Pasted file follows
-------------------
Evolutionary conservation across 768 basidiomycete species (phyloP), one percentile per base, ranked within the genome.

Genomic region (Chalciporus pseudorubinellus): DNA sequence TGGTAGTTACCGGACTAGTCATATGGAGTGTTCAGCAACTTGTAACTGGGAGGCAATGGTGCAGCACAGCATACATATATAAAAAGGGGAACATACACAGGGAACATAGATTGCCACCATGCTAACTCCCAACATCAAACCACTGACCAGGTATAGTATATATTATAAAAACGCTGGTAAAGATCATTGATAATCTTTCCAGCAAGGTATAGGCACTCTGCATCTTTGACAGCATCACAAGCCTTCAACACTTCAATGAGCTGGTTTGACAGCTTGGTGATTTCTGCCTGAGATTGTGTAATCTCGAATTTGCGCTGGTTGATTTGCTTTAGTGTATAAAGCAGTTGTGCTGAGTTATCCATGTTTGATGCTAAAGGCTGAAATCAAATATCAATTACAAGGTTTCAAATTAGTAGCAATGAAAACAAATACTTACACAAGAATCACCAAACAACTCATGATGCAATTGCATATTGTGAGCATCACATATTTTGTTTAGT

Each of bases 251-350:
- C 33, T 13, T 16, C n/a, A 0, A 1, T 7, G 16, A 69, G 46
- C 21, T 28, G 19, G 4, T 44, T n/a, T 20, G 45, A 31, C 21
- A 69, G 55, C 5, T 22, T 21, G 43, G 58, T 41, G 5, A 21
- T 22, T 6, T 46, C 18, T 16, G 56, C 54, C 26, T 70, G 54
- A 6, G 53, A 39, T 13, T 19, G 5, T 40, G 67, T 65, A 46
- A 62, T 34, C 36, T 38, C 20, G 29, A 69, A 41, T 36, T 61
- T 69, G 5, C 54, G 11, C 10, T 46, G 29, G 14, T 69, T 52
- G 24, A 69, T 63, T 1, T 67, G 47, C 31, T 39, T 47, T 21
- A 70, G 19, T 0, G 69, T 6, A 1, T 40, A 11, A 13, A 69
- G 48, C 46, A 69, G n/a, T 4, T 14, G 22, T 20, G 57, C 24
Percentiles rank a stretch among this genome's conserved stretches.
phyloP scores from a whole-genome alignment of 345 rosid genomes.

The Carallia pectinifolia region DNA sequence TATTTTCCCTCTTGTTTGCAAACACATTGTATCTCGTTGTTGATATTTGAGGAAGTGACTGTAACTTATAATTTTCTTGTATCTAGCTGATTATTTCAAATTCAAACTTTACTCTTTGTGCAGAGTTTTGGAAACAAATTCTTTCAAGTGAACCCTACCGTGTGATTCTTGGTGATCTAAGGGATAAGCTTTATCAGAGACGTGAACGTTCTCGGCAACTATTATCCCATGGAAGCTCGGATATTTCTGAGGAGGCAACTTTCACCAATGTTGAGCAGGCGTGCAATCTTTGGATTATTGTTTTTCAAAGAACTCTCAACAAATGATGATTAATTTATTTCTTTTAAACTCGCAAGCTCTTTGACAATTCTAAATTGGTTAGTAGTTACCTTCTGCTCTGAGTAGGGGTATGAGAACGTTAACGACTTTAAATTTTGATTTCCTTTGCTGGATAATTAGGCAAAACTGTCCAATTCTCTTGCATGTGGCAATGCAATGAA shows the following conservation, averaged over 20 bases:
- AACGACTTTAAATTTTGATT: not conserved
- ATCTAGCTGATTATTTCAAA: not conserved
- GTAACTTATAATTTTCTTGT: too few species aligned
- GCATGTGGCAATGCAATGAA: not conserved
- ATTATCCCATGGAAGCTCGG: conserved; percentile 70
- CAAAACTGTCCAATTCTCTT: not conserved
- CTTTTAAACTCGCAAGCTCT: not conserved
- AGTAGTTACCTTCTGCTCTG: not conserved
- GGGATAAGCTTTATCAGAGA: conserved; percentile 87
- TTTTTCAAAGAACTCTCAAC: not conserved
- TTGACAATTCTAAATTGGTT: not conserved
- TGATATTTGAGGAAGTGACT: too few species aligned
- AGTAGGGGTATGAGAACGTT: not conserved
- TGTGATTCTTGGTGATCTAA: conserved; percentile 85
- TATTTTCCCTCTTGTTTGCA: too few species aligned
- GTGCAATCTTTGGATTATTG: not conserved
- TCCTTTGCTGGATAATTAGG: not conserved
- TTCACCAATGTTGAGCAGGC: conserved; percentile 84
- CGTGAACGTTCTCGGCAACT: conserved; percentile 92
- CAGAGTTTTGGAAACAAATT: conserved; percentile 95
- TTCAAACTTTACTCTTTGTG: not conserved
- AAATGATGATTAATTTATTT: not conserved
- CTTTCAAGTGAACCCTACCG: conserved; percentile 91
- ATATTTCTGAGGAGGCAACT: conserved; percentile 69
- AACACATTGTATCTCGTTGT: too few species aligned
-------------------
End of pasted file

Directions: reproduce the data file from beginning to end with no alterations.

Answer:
Evolutionary conservation across 768 basidiomycete species (phyloP), one percentile per base, ranked within the genome.

Genomic region (Chalciporus pseudorubinellus): DNA sequence TGGTAGTTACCGGACTAGTCATATGGAGTGTTCAGCAACTTGTAACTGGGAGGCAATGGTGCAGCACAGCATACATATATAAAAAGGGGAACATACACAGGGAACATAGATTGCCACCATGCTAACTCCCAACATCAAACCACTGACCAGGTATAGTATATATTATAAAAACGCTGGTAAAGATCATTGATAATCTTTCCAGCAAGGTATAGGCACTCTGCATCTTTGACAGCATCACAAGCCTTCAACACTTCAATGAGCTGGTTTGACAGCTTGGTGATTTCTGCCTGAGATTGTGTAATCTCGAATTTGCGCTGGTTGATTTGCTTTAGTGTATAAAGCAGTTGTGCTGAGTTATCCATGTTTGATGCTAAAGGCTGAAATCAAATATCAATTACAAGGTTTCAAATTAGTAGCAATGAAAACAAATACTTACACAAGAATCACCAAACAACTCATGATGCAATTGCATATTGTGAGCATCACATATTTTGTTTAGT

Each of bases 251-350:
- C 33, T 13, T 16, C n/a, A 0, A 1, T 7, G 16, A 69, G 46
- C 21, T 28, G 19, G 4, T 44, T n/a, T 20, G 45, A 31, C 21
- A 69, G 55, C 5, T 22, T 21, G 43, G 58, T 41, G 5, A 21
- T 22, T 6, T 46, C 18, T 16, G 56, C 54, C 26, T 70, G 54
- A 6, G 53, A 39, T 13, T 19, G 5, T 40, G 67, T 65, A 46
- A 62, T 34, C 36, T 38, C 20, G 29, A 69, A 41, T 36, T 61
- T 69, G 5, C 54, G 11, C 10, T 46, G 29, G 14, T 69, T 52
- G 24, A 69, T 63, T 1, T 67, G 47, C 31, T 39, T 47, T 21
- A 70, G 19, T 0, G 69, T 6, A 1, T 40, A 11, A 13, A 69
- G 48, C 46, A 69, G n/a, T 4, T 14, G 22, T 20, G 57, C 24
Percentiles rank a stretch among this genome's conserved stretches.
phyloP scores from a whole-genome alignment of 345 rosid genomes.

The Carallia pectinifolia region DNA sequence TATTTTCCCTCTTGTTTGCAAACACATTGTATCTCGTTGTTGATATTTGAGGAAGTGACTGTAACTTATAATTTTCTTGTATCTAGCTGATTATTTCAAATTCAAACTTTACTCTTTGTGCAGAGTTTTGGAAACAAATTCTTTCAAGTGAACCCTACCGTGTGATTCTTGGTGATCTAAGGGATAAGCTTTATCAGAGACGTGAACGTTCTCGGCAACTATTATCCCATGGAAGCTCGGATATTTCTGAGGAGGCAACTTTCACCAATGTTGAGCAGGCGTGCAATCTTTGGATTATTGTTTTTCAAAGAACTCTCAACAAATGATGATTAATTTATTTCTTTTAAACTCGCAAGCTCTTTGACAATTCTAAATTGGTTAGTAGTTACCTTCTGCTCTGAGTAGGGGTATGAGAACGTTAACGACTTTAAATTTTGATTTCCTTTGCTGGATAATTAGGCAAAACTGTCCAATTCTCTTGCATGTGGCAATGCAATGAA shows the following conservation, averaged over 20 bases:
- AACGACTTTAAATTTTGATT: not conserved
- ATCTAGCTGATTATTTCAAA: not conserved
- GTAACTTATAATTTTCTTGT: too few species aligned
- GCATGTGGCAATGCAATGAA: not conserved
- ATTATCCCATGGAAGCTCGG: conserved; percentile 70
- CAAAACTGTCCAATTCTCTT: not conserved
- CTTTTAAACTCGCAAGCTCT: not conserved
- AGTAGTTACCTTCTGCTCTG: not conserved
- GGGATAAGCTTTATCAGAGA: conserved; percentile 87
- TTTTTCAAAGAACTCTCAAC: not conserved
- TTGACAATTCTAAATTGGTT: not conserved
- TGATATTTGAGGAAGTGACT: too few species aligned
- AGTAGGGGTATGAGAACGTT: not conserved
- TGTGATTCTTGGTGATCTAA: conserved; percentile 85
- TATTTTCCCTCTTGTTTGCA: too few species aligned
- GTGCAATCTTTGGATTATTG: not conserved
- TCCTTTGCTGGATAATTAGG: not conserved
- TTCACCAATGTTGAGCAGGC: conserved; percentile 84
- CGTGAACGTTCTCGGCAACT: conserved; percentile 92
- CAGAGTTTTGGAAACAAATT: conserved; percentile 95
- TTCAAACTTTACTCTTTGTG: not conserved
- AAATGATGATTAATTTATTT: not conserved
- CTTTCAAGTGAACCCTACCG: conserved; percentile 91
- ATATTTCTGAGGAGGCAACT: conserved; percentile 69
- AACACATTGTATCTCGTTGT: too few species aligned